Feminism In Othello And The Twelfth Night

1083 words - 5 pages

Othello serves as an example to demonstrate the expectations of an Elizabethan society, the practice of privileges in patriarchal marriages and the suppression and restriction of femininity. According to Elizabethan beliefs, women were vassals for both marriage and breeding, seen as passive subordinates in comparison to the patriarchy of male domination. Patriarchal rule justified women’s subordination as the natural order, because women were thought to be psychologically and physiologically inferior to men In terms of Othello, representations of women clearly conform to the expectations of an Elizabethan society. For instance there are three female characters in Othello: Desdemona, Emilia and Bianca, with each of these characters behaving and conducting themselves in ways that are linked to the ideological expectations of men. This is demonstrated through the character of Desdemona who as Othello’s wife is the embodiment of passitivity and vulnerability. This is illustrated through her submissive nature, which represents her as passive throughout, regardless of whether she has done wrong or not. For example her use of language defines her passive nature, where she states ‘ I am obedient’, reflecting her subservience to masculine rule ( act 3 scene 3 p.g. 89). Alternatively it could be argued that the use of the pronoun ‘I’ is authorative suggesting that the sentence has a double meaning ; she is obedient yet an individual in her own right. It infers that although she does fit the stereotypical convention of a passive female, she will also stand up for herself when it matters. However a critique of this viewpoint is that throughout she continues to conform to masculine rule and is faithful, even when she is being victimized. This can be seen in her final scene, where she praises Othello for his unjust treatment of her ‘ commend me to my kind lord’. Not only does Desdemona willingly accept death at the hands of her ‘lord’, but she also portrays the ideological female of the time, a woman who is tame, meek and mild , ready to serve her lord unto death.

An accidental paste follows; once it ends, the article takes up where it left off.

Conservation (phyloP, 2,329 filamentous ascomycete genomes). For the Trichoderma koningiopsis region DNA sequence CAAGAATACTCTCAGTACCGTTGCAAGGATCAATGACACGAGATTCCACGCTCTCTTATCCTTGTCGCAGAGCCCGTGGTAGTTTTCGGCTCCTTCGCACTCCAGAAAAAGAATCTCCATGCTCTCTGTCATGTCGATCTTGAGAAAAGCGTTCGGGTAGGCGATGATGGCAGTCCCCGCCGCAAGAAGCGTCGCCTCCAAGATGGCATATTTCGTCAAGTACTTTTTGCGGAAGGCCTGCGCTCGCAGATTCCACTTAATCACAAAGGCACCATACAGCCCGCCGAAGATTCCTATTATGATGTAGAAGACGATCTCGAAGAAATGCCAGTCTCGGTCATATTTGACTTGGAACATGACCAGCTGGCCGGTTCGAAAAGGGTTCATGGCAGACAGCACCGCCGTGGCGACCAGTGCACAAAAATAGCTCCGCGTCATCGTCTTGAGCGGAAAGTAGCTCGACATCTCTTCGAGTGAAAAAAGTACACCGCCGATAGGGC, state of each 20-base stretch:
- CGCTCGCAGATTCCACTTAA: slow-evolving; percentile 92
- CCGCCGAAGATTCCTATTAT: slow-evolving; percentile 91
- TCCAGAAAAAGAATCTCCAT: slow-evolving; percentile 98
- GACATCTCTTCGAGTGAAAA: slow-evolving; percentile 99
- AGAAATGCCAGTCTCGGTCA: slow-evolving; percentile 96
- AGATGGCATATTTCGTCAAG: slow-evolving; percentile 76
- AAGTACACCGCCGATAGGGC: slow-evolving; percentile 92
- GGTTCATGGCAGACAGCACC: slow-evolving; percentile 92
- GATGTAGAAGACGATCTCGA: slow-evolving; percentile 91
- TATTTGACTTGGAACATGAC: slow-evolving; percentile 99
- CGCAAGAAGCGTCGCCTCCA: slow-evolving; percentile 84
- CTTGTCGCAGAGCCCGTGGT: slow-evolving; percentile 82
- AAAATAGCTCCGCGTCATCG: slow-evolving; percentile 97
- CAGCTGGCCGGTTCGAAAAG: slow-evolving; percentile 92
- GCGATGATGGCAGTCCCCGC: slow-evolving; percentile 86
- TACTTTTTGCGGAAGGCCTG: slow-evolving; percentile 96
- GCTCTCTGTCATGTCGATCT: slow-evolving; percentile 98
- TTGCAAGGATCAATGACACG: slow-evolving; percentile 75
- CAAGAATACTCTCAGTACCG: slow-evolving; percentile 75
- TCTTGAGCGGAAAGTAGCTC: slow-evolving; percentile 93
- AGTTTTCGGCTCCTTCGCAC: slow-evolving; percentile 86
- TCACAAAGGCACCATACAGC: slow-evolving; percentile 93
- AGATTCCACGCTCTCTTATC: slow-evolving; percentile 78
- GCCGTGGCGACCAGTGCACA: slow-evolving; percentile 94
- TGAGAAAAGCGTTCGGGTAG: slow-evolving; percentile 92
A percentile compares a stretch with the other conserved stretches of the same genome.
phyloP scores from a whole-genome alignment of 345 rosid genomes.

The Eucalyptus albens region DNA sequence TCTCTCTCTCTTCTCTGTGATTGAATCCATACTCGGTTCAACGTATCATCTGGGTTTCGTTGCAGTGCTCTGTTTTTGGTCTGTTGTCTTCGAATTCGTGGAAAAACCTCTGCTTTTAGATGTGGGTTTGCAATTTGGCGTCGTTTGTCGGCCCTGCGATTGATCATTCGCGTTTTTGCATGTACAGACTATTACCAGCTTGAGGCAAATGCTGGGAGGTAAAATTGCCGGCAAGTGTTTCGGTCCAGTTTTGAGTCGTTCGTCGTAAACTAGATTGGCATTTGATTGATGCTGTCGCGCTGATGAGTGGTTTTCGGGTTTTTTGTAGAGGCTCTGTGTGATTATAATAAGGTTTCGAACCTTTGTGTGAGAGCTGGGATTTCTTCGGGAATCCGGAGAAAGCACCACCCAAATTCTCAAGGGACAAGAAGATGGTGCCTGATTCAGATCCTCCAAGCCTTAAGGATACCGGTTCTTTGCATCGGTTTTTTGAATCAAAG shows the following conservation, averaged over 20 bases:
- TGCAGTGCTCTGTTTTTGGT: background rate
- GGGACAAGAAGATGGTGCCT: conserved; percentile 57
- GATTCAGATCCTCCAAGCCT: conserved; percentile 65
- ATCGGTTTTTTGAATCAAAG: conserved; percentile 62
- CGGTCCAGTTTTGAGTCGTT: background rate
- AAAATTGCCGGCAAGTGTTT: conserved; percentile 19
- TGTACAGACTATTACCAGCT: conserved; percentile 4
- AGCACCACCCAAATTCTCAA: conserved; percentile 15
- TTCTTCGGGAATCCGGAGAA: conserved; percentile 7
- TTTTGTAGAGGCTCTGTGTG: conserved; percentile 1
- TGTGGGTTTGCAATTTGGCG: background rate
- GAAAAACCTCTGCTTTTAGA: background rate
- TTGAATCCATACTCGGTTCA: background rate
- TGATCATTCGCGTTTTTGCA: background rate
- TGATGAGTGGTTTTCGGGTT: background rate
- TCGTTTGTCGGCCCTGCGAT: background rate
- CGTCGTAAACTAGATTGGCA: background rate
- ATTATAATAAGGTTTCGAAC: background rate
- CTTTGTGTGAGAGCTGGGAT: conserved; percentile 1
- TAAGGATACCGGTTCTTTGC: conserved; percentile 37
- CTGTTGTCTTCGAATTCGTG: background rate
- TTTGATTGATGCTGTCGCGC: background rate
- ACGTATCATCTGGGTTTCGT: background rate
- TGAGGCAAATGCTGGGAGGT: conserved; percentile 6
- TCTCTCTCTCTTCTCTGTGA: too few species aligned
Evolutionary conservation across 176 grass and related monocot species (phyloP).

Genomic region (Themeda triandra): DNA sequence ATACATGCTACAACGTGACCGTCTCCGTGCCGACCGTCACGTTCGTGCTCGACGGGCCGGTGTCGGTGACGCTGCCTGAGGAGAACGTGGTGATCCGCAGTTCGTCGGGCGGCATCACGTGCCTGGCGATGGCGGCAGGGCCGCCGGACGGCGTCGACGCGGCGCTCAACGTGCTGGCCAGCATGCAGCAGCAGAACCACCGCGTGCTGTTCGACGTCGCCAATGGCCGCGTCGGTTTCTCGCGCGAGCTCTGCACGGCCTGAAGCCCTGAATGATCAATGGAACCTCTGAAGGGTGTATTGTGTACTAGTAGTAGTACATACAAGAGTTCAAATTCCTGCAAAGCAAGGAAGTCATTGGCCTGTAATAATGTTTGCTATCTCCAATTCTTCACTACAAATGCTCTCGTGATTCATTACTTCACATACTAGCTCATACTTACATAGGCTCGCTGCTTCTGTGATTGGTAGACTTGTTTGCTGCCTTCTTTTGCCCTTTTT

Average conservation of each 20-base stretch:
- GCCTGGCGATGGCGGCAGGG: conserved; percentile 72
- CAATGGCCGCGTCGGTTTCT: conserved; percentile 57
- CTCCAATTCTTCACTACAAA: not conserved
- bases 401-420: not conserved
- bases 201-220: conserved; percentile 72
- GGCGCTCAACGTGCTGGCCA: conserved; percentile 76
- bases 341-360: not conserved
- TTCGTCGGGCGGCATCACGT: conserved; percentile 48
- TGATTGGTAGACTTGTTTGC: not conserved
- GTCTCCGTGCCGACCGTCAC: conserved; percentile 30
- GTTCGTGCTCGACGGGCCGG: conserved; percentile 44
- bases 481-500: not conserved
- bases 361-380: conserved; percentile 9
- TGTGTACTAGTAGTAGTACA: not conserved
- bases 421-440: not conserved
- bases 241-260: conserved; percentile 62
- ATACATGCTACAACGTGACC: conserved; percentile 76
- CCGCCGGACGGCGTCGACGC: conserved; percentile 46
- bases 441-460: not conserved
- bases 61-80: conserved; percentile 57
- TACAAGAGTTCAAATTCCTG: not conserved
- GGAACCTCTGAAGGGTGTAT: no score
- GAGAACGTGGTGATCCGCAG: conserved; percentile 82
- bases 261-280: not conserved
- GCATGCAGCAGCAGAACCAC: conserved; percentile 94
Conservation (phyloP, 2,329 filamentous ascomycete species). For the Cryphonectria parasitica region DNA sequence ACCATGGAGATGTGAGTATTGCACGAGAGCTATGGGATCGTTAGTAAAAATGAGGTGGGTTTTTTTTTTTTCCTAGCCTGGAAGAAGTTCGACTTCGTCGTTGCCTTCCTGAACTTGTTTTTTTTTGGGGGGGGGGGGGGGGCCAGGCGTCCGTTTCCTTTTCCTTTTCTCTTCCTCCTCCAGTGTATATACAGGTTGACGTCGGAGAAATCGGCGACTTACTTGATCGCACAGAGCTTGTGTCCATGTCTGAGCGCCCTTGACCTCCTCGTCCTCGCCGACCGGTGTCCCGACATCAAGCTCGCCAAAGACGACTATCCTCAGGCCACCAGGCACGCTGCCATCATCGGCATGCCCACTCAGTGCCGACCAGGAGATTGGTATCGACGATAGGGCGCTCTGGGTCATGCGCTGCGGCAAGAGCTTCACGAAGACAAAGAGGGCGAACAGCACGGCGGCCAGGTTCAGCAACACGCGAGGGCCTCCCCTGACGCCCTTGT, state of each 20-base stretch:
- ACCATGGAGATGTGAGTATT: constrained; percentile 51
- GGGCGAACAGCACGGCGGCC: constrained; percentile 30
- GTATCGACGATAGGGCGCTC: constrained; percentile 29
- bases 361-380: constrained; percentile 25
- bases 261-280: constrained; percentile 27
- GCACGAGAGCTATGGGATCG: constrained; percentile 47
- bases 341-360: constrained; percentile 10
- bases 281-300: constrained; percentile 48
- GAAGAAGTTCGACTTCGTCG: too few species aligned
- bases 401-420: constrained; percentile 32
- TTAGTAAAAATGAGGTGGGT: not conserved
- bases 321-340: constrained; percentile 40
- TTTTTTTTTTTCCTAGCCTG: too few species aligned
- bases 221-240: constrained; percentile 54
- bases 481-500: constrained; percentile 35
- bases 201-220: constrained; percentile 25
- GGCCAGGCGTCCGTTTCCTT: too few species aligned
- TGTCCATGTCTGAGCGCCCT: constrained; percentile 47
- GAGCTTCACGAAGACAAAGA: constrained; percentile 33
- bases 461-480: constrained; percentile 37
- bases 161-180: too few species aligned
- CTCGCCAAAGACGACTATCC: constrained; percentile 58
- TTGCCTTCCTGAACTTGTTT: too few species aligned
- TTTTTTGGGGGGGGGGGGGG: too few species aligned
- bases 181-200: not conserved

In contrast the Twelfth Night questions the supposed supremacy and Patriarchy of men. For example Viola dresses up as a male , in order to not only subvert gender norms but also to secure a coveted position in society, that her sex cannot obtain. In turn her dressing up as a man - Cesario – is both comedic and catastrophic – comedic because she is playing the part of a man when she is in fact a woman and catastrophic because it releases a chain of inevitable events. For example Viola falls in love with Orsino but cannot tell him, because he thinks she is a man, while Olivia, the object of Orsino’s affection, falls for Viola in her guise as Cesario. There is a clear homoerotic subtext here: Olivia is in love with a woman, even if she thinks he is a man, and Orsino often remarks on Cesario’s beauty, suggesting that he is attracted to Viola even before her male disguise is removed. Orsino’s...

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